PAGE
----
Olympic bosses may not be able to deliver on their promises of a successful Olympic legacy unless they develop a clear and consistent strategy, according to a report by leading urban policy think tank Centre for Cities.
The report, which looks at the lessons from previous successful Olympics, warns both the London Legacy Development Corporation and the Olympic Boroughs that for a better chance of success, they need to follow this five point plan:
1. Create a 25 year plan and stick to it. The Government, the Mayor of London, the London Legacy Development Corporation, and the Olympic Boroughs should redefine and commit to a long-term strategy that ensures the Olympic legacy contributes to the future success of London as a whole.
2. Make a long-term commitment to fund the Olympic legacy. The Government, the Mayor of London and the London Legacy Development Corporation need to ensure they continue to fund and support long-term legacy objectives.
3. Develop a clear legacy vision for the Olympic Park. A major task for the Mayor and the London Legacy Development Corporation is to address questions about how the Olympic Park will attract business and residents.
4. Do more to deliver a social legacy for East London. The Boroughs and the Mayor need to invest over the long-term in the people of East London, targeting education and skills needs to help local people access jobs
5. Learn from success: The Government should roll out the best Olympic ideas, for example the CompeteFor initiative, which could level the playing field for small and medium sized businesses on government contracts.
The paper, A Marathon not a Sprint? assesses the prospects for London’s legacy using analysis of previous host cities Barcelona and Sydney*. Both cities enjoyed a successful Games with positive effects in the decade that followed.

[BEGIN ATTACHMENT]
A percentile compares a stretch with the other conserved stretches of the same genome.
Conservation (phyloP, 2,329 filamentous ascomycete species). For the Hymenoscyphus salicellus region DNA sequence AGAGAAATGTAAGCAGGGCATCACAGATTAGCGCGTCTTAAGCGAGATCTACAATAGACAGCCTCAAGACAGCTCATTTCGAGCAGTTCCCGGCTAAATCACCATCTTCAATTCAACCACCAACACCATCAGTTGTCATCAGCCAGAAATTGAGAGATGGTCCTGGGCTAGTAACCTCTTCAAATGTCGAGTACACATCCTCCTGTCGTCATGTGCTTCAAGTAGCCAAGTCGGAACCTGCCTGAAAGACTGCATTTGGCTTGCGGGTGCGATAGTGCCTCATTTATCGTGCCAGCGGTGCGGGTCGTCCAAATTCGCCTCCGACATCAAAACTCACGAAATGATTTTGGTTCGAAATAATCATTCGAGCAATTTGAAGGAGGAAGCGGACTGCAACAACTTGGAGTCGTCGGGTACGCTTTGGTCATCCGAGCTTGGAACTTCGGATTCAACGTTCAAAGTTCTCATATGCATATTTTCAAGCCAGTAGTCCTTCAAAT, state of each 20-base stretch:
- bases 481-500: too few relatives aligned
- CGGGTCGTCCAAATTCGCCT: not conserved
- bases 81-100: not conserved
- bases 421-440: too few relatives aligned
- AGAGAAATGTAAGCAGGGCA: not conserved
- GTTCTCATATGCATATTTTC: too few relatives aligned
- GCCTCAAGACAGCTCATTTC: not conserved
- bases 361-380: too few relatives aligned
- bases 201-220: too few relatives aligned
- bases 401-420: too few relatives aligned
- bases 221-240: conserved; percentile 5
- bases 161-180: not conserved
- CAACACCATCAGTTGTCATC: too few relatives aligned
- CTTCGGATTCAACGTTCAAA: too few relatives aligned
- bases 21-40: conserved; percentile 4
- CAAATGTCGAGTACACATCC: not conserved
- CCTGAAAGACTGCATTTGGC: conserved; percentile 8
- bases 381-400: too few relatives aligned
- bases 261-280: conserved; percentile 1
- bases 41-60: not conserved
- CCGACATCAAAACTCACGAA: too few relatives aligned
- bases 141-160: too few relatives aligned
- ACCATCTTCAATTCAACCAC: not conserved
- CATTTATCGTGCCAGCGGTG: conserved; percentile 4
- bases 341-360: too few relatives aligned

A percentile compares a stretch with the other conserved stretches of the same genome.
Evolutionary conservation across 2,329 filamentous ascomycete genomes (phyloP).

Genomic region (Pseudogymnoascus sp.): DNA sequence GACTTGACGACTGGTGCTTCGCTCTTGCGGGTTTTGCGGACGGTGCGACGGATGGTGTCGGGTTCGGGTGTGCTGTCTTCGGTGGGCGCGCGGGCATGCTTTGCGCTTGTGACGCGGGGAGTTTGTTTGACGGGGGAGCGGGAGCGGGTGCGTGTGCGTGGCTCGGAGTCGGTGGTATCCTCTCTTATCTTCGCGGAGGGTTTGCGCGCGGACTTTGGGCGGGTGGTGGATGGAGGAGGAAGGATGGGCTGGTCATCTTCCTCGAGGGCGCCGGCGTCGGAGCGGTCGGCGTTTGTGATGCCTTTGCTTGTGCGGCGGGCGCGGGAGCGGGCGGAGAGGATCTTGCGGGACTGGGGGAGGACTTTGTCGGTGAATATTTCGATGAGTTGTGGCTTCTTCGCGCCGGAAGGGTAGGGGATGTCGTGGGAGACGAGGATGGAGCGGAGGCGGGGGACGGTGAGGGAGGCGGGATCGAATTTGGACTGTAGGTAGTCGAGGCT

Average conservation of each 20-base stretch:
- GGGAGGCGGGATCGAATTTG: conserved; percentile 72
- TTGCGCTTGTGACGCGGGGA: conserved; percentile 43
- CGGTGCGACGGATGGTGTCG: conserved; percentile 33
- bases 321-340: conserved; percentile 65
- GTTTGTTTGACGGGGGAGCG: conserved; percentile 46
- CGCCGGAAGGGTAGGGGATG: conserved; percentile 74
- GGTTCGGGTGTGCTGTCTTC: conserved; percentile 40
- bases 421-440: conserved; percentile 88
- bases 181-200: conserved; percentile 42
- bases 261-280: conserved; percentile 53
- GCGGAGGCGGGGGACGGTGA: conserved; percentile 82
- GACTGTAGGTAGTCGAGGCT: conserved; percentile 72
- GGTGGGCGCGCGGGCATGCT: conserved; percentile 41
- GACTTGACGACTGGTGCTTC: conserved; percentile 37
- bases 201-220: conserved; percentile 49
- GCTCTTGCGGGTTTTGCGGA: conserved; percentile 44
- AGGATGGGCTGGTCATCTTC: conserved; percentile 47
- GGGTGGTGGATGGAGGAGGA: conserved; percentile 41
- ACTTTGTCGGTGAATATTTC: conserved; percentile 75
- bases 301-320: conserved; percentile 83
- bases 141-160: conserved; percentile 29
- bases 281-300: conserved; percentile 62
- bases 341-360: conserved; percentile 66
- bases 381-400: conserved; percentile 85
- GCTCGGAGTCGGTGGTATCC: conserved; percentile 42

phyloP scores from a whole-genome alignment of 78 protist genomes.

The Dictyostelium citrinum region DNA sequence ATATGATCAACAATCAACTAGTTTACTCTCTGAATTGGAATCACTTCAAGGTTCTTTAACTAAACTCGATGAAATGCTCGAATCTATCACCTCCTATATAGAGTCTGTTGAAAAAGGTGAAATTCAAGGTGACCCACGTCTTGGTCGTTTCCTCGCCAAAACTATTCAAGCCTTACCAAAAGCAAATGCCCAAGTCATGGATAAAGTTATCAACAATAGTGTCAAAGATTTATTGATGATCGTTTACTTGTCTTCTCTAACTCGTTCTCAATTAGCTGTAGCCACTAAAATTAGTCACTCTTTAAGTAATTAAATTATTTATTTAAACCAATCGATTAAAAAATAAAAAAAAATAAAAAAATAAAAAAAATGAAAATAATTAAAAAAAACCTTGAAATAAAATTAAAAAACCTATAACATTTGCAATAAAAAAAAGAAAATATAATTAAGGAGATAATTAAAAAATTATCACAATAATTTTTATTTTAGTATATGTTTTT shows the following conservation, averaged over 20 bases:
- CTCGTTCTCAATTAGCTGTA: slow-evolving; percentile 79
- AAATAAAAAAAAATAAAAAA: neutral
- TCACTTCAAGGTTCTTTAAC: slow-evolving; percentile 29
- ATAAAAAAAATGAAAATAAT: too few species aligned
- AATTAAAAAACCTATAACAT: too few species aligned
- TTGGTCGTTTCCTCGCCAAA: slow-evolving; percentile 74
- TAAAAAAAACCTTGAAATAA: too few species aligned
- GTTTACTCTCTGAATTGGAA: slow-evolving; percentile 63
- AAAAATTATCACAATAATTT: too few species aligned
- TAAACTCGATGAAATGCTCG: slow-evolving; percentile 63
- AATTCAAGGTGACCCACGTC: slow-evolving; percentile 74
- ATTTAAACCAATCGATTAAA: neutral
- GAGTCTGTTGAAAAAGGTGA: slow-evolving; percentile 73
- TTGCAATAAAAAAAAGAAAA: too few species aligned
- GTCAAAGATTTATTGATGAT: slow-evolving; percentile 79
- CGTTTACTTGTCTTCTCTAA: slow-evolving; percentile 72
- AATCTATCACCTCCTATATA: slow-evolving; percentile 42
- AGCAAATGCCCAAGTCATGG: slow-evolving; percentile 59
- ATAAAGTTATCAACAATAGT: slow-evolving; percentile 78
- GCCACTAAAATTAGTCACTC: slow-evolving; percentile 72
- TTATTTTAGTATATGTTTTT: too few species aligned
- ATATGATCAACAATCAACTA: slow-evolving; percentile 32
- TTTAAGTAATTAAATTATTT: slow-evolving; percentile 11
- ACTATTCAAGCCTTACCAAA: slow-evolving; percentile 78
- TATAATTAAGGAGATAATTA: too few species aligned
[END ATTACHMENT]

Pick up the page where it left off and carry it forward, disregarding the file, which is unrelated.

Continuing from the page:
Significantly, the report notes that both Barcelona and Sydney had a clear legacy vision from the outset: Barcelona’s aim in 1992 was to open the city out to the sea, transforming the whole city and impacting tourism; Sydney’s focus was to market itself to the world and it attracted significant private sector investment as a result. By contrast, London’s vision has changed several times. It focused first on social and environmental issues; then, following the recession, put more emphasis on economic growth.
The paper shows that, while every city is unique, a realistic, coherent and long term strategy is critical – as shown in Barcelona and Sydney. Yet in London both a ‘TechCity’ hub and family-friendly housing are battling for space in the Olympic Park. Clarity and consistency early on is key to getting the most out of the Games.
Comparison to previous hosts also shows that the Games alone do not guarantee reduced deprivation. A separate strategy to improve education and skills across the Olympic Boroughs is required to ensure social benefits are realised.
Alexandra Jones, Chief Executive at Centre for Cities said:
“The Olympics and Paralympics have been a great success. Now the work begins to make that success last not just for one generation, but for many.
There are many lessons we can learn from previous Olympic cities. What unites those that had a successful legacy is a robust and consistent strategy to make the best of the opportunities that the Games can bring to the whole city. A long-term commitment to the Olympic Park is also vital to attract private investment and build on the Olympic regeneration effort.
However an understanding of the limits of Olympic legacy is essential too; continued investment in physical regeneration is only part of the story. For the people of Stratford and surrounding Boroughs to benefit, a separate and complementary focus on skills and education is crucial.”
For more information or to request a copy of A Marathon not a Sprint contact Rita Beden email@example.com / 020 7803 4303 or Rachel Tooby firstname.lastname@example.org / 020 7803 4316 / 07748 183 026
Press and External Affairs Officer